So I asked Bob if he thought I should report it. He shrugged and said I could if I wanted to, or if I thought it would do any good. He was ‘short’, as we used to say when I was in the Army when someone was close to shipping out, and his impending exit seemed to be making him wax more philosophical.
I decided I would, and took the trouble of going to the Federal Police Twenty-Second Precinct a few blocks away from the paper, on Avenida Huergo, next to the old port. There, I went through the formality of filling out a police report with the duty officer. I got the feeling that the only reason they were taking my complaint was because the Herald had off-duty cops from that precinct as its security crew (an irony to be sure). But the report quickly found its way to the judge handling Cox’s case. That same week, before leaving the country, Bob told me that the judge had been in touch and suggested that “the other journalist” (moi) go to the local precinct for his home neighborhood and formally ask for police protection. The judge’s secretary was supposedly going to contact the Federal Police captain in my neighborhood to give them a heads-up.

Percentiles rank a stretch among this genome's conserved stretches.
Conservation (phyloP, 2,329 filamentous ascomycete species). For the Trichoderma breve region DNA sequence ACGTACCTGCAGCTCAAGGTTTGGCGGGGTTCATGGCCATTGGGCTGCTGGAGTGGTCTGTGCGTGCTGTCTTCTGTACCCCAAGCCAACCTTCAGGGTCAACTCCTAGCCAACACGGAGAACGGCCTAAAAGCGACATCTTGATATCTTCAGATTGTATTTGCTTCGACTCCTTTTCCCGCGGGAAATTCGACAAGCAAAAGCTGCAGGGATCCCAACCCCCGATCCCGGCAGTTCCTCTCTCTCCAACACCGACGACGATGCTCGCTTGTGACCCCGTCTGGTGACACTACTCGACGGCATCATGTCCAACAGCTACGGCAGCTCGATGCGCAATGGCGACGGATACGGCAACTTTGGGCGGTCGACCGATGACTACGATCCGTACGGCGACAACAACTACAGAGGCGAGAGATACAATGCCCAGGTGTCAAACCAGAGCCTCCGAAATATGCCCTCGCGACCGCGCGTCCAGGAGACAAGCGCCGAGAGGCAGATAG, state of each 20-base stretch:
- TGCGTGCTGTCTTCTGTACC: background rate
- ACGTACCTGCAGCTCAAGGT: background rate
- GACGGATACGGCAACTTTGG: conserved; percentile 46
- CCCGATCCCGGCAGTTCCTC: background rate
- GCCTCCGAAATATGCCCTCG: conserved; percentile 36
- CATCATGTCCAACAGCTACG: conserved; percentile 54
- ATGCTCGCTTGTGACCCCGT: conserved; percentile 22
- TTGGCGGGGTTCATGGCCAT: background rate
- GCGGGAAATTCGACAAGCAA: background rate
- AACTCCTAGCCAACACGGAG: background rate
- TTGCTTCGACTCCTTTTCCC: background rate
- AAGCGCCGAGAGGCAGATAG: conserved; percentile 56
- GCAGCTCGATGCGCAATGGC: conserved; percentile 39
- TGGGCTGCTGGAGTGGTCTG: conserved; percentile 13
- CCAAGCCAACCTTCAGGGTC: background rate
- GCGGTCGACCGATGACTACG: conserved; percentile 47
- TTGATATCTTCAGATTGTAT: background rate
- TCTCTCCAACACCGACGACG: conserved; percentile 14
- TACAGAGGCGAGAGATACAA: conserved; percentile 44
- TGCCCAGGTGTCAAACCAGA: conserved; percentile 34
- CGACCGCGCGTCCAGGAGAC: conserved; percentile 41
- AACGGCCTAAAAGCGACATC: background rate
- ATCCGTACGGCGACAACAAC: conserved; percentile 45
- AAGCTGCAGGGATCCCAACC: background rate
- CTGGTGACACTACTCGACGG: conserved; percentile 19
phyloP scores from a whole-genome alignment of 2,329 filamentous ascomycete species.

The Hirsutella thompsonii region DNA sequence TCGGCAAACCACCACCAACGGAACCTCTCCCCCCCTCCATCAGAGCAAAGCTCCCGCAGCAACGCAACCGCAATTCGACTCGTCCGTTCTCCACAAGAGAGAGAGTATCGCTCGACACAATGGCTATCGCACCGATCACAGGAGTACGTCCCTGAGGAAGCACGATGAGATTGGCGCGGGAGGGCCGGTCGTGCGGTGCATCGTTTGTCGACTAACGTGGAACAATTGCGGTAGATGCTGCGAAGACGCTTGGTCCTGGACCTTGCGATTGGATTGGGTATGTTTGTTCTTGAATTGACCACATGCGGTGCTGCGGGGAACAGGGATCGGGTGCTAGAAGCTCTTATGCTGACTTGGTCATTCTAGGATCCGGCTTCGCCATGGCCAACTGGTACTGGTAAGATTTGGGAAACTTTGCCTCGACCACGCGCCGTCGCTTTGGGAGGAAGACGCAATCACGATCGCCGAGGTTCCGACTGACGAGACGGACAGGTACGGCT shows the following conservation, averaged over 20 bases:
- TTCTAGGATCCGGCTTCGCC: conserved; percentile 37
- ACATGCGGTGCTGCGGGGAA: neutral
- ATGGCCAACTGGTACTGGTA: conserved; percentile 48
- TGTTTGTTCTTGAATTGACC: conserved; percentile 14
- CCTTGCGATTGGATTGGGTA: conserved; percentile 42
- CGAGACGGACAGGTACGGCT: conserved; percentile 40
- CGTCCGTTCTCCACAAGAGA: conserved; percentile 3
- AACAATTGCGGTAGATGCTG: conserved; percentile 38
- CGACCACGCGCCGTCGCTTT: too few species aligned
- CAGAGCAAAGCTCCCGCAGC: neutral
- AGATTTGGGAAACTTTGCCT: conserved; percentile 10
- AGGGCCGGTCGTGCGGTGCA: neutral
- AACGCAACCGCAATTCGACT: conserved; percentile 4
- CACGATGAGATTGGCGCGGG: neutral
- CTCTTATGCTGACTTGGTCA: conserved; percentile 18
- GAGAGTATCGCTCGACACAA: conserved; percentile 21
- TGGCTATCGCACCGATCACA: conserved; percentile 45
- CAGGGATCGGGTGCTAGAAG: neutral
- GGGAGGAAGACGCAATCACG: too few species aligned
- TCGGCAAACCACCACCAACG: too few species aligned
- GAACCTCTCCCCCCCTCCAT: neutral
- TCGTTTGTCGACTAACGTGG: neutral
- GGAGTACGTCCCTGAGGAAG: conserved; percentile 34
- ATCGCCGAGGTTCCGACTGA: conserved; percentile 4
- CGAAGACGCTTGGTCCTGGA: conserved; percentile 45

I lost no time, going the next day to see the precinct captain in my midtown neighborhood of Almagro. I lived three blocks from the park, Parque Centenario, which is sometimes cited as the geographic center of Buenos Aires. It was also a place where the bodies of more than one ‘Natalia-Natalia’ had been dumped into the carcass of one of the abandoned cars that littered the park’s side streets, before being doused with gasoline and burned. This seemed a rather too strange coincidence considering the location of the police station. The Eleventh Precinct was right in front of the park at Avenida Díaz Velez 5152. When I arrived, I stated my business and was told to wait, that the comisario was busy. When he finally deigned to see me, the precinct captain, a cynical, sarcastic, poker-stiff, storm trooper type by the name of Ricciardi, gave me a perfunctory handshake and didn’t ask me to take a seat, attending me in the hallway instead. With barely veiled impatience, he listened to my story of the threat and of what was going on in the newspaper. He wore a kind of half smirk on his lips, eyes squinted, head cocked to one side, in a pose not unlike that of a bird of prey. When I told him that the federal judge handling the case had suggested I come to the police for protection, he shook his head.
“Look,” he said, “you’re getting threats for the same reason your boss is—for what you write. Maybe you should have thought of that before you wrote what you wrote? You’ve made somebody angry.”